In the results of the Israel Democracy Center, it is clearly stated that the citizens of the regime have always believed that the political structure has been more successful in providing security than providing prosperity. The graph below shows the response to the level of security and welfare in the last 4 years. (blue for security, green for prosperity)

The decrease in satisfaction with the state of well-being in 2022 to 18% shows that the conditions of inflation, the war in Ukraine and Lapid’s inability to manage the situation have seriously bothered the Zionists, and the analysis that the economic component has a serious effect on Netanyahu’s return to power is not far from reality. .

On the other hand, only 48% were in favor of providing security, which is not an acceptable statistic for the Zionist regime.

Rightism, increasing and acceptable

One of the hot topics in the occupied territories is the increase in the number of supporters and followers of extreme right-wing or religious Zionism. Unlike the first decades of the fake regime’s formation, which was run by the leftists, in the last two decades, more right-wing and radical parties have taken power. In the recent elections, the increase in the seats of extremists and the entry of parties such as religious Zionism into the list of the top parties in the elections pointed out that the Israeli society is becoming more right-wing day by day. The results and comparison of the Israel Democracy Center confirm this issue.

Purple: right-wing, blue: moderate groups, green: left-wing


According to the results, if in 2003, 50% considered themselves right-wing, now 62% consider themselves right-wing and only 11% consider themselves left-wing. Another important point is that as the average age decreases, the percentage of rightism increases, which shows that rightism in the occupied territories is at the beginning of its upward path.

Where is the main conflict and tension of the social divide?

One of the challenging issues of the Zionists in recent decades has been various conflicts within the Mosaic and immigrant communities; Conflicts including right and left, Arab and Jewish, religious and secular, poor and rich, and finally Ashkenazi and Mirzai.

The table below shows the choice of the residents of the occupied territories regarding which conflict was the most serious and intense.

The most popular choice since 2012 has been the conflict between Arabs and Jews. But the conflict between Israel’s right and left has had many ups and downs in different years. In some years, the share of the battle between the secular and the religious also deserves more serious consideration. In 2018, the secular religious conflict will reach 25% and it will be close to other conflicts such as Arabs and Jews with 30% and right-left conflict with 32%.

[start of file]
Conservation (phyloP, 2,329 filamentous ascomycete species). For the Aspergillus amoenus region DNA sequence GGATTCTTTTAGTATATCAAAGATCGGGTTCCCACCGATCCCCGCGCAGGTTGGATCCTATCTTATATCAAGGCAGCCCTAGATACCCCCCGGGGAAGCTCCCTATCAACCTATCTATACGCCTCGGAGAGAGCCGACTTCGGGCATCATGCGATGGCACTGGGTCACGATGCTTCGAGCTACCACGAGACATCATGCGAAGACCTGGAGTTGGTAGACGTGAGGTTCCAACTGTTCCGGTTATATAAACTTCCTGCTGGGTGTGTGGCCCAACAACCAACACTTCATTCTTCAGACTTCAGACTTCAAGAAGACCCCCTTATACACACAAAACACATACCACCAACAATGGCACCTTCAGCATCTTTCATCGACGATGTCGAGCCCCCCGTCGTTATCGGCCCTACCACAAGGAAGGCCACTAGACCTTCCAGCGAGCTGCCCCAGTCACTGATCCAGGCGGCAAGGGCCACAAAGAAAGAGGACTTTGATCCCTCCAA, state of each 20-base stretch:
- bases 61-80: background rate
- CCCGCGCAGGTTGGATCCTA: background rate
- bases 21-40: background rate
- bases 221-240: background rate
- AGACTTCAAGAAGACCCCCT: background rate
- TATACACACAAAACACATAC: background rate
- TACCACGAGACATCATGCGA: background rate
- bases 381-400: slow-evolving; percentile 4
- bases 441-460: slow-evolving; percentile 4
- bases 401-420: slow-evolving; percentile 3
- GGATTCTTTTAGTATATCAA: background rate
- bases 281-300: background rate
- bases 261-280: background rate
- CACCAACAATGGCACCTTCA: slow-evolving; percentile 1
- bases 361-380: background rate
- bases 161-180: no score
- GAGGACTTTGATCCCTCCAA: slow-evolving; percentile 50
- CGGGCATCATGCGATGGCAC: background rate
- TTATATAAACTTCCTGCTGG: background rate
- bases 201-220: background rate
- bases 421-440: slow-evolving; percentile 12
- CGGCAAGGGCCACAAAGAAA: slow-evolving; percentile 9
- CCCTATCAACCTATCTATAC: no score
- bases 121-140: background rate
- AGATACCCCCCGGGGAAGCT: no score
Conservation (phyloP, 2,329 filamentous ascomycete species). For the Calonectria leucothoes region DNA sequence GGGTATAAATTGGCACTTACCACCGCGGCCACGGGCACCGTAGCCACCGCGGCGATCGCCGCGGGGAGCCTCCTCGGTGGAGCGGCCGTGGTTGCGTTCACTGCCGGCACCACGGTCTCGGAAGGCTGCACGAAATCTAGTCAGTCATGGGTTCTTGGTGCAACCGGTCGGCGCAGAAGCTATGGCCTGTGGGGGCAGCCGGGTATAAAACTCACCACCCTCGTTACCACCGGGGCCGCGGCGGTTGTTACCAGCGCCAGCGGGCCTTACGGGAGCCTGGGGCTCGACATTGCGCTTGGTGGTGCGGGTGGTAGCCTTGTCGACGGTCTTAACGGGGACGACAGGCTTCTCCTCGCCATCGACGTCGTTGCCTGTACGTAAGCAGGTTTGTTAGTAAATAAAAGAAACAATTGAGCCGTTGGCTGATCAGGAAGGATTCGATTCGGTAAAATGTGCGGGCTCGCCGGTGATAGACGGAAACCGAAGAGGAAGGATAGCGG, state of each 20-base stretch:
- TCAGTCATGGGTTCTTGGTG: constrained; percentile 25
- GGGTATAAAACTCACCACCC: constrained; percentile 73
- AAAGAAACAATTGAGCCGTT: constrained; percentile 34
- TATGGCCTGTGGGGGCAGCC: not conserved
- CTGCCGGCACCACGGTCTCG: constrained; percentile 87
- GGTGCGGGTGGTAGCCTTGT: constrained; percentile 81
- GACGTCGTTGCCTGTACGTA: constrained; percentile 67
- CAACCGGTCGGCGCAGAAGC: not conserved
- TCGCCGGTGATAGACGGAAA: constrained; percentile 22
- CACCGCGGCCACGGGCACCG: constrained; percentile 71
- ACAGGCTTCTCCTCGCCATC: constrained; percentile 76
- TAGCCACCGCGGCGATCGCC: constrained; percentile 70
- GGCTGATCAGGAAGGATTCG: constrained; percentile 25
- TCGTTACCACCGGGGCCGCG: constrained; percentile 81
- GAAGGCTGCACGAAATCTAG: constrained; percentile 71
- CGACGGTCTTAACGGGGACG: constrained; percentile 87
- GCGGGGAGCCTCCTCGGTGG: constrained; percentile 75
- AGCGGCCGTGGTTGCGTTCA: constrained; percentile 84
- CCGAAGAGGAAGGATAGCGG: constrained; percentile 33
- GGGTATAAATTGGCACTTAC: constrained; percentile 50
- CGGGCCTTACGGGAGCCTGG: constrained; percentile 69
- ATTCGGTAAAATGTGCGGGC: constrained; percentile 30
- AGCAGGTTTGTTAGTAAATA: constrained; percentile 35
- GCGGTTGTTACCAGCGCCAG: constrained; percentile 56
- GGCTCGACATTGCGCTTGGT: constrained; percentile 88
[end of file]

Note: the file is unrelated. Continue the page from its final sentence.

Another result that can be clearly extracted from the chart below is the marginalization of the conflict between Ashkenazis and Mirzais, that is, the conflict between European and non-European races in the occupied territories.

Is the separation of powers respected?

The recent demonstrations in the occupied territories were clearly about Netanyahu’s actions to try to change the powers of the Supreme Court as a pillar of the judiciary and Netanyahu’s acceptance or not of the Supreme Court’s ruling on the disqualification of Arie Darei, one of his cabinet ministers, due to his records of corruption and wealth. The case of conviction in the occupied territories was marginalised; Something that shows the concern of the independence of the power of other forces in front of the government.

In a question, to what extent is the separation of powers observed in the Zionist regime? The above graph shows that 46% chose too little, 31% chose appropriate and only 11% chose too much. What it proves is that the challenge of the power and authority of the Supreme Court is very controversial.

Is democracy in danger?

In 2022, 80 percent of Israeli Arabs considered democracy in Israel to be in serious danger, compared to 55 percent of Jews. These figures show the serious concern of the Zionist society about some discrimination in the Arab society and the continuous political instability in the structure. This figure is expected to increase due to the recent events after Netanyahu’s return to power and Netanyahu’s efforts to change the laws and powers of the Supreme Judicial Court.

But on the other hand, there is a serious difference between the concern about the state of democracy in the regime among the leftists compared to the Jewish rightists; In December 2022, 80% of leftists were worried about democracy, but due to the fall of Bennett’s cabinet and the election of Netanyahu, this concern has decreased to 30% among rightists.


A review of the published report shows that some concerns in the occupied territories, such as a decrease in trust in institutions, an identity crisis, or concerns about democracy, are completely justified. The Israel Democracy Center (IDI) in its summary says that the Israeli society is moving towards intensifying the differences in identity, attitudes and views of institutions, just like holding 5 elections in the last 4 years.